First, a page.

The Man in the Mirror: A Glimpse at the Heart and Mind behind TRANSCEND Media Service


“…If you wanna make the world a better place

Take a look at yourself and then make a change…”

 Siedah Garrett and Glen Ballard

Tucked into a corner of a tiny apartment on the 8th floor of a block of flats not far from the Douro River in Porto, Portugal, are a small desk, two laptops and an orthopedic chair.  “This,” proclaimed Antonio with a flourish, “is TMS!”

Earlier this month, I visited the 77-year-old TMS editor, Antonio Carlos da Silva Rosa, for the second time, and would like to paint for readers a picture of the person whose mission is delivering a collection of truth-seeking, solutions-oriented, peace-journalistic articles and commentaries to your in-box every Monday since 2008.

Fellow TRANSCEND member and co-convener of TRANSCEND USA, Diane Perlman, based in Washington DC, accompanied me to Porto.  We are seeking ways to elevate awareness of Johan Galtung’s life work and the all-important TRANSCEND Method of Conflict Transformationin the “belly of the beast,” where she and I reside.  Antonio gave us valuable input in the course of our extensive conversations over the week we spent there.

Antonio C.S. Rosa, Porto Oct 2023

Photo by Marilyn Langlois

Meeting for dinner upon our evening arrival didn’t fit into his daily routine, which involves rising at 3:00am daily, working long hours reading and scavenging the web for pearls of articles appropriate for TMS, and retiring to bed around 8:30pm. The next day, Antonio invited us to a simple, tasty lunch at the Krishna Hindu Temple in a narrow stone building on an alleyway in Porto’s historic district.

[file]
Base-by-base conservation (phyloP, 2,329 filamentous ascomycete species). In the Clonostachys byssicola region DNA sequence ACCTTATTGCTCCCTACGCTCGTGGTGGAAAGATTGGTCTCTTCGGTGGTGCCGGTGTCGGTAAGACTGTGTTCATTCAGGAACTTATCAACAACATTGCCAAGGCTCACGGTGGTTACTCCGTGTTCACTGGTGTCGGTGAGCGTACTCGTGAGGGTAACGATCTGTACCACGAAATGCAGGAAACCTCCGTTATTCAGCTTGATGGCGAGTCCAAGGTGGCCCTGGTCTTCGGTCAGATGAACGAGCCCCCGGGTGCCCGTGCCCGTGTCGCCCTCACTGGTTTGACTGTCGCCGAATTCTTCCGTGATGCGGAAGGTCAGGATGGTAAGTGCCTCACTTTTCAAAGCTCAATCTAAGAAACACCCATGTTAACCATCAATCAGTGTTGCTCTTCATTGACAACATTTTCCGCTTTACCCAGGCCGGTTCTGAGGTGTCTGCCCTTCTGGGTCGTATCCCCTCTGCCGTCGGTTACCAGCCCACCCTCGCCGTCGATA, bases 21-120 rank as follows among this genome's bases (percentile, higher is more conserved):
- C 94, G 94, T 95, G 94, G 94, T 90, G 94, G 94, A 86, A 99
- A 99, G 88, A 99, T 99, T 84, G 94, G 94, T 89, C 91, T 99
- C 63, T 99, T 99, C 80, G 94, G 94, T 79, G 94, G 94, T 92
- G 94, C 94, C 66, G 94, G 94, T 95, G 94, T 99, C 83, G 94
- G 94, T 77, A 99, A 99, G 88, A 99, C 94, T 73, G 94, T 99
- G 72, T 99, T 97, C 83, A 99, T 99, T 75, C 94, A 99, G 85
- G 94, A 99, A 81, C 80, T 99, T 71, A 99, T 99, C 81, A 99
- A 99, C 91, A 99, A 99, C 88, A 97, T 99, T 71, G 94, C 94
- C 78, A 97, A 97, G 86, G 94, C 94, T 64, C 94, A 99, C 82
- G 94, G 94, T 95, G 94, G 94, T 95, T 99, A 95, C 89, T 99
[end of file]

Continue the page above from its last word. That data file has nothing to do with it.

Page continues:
Born in São Paulo in 1946 to an Afro-Brazilian father and a Euro-Indigenous mother who died when he was nine years old, Antonio’s youth was fraught with instability, loneliness, and frustration.  After a few years of attending a Roman Catholic seminary leading to the priesthood, he left ‘because the Bible never answered my existential questions,’ he explains. By age 16 he was drinking heavily.  Other drugs followed and he soon found himself living on the streets of Brazil’s most populous city, immersed in the 1960’s Hippie Movement.

Ironically, after spending a year of mandatory military service guarding the Brazilian President in Brasilia, he was arrested and tortured by agents of the 1964 coup d’état regime who suspected him of being a Communist, based on a membership card in his possession to the Brazil-Russia Cultural Union.  The utterly non-political 20-year-old had joined in order to learn how to play chess, and eventually convinced his captors and tormentors that he was no threat to the powers that be.

Angry and embittered, the substance abuse and precarious street life continued until Antonio happened upon a group of Krishna devotees in 1975.  When offered the opportunity to become a monk in the austere, peaceful space of this spiritually welcoming community, he readily accepted.  Aspects of the routine he adopted there 50 years ago—simple living/high thinking, rising daily before dawn, vegetarian diet and sobriety–he retains to this day.

Within a month, the Brazilian Hare Krishna Movement sent him to their headquarters in Los Angeles, California, to help translate the Hindu scripture Bhagavad-gita to Portuguese. In 1977 he made his way to Honolulu, left the temple life, and entered the University of Hawaii at Manoa.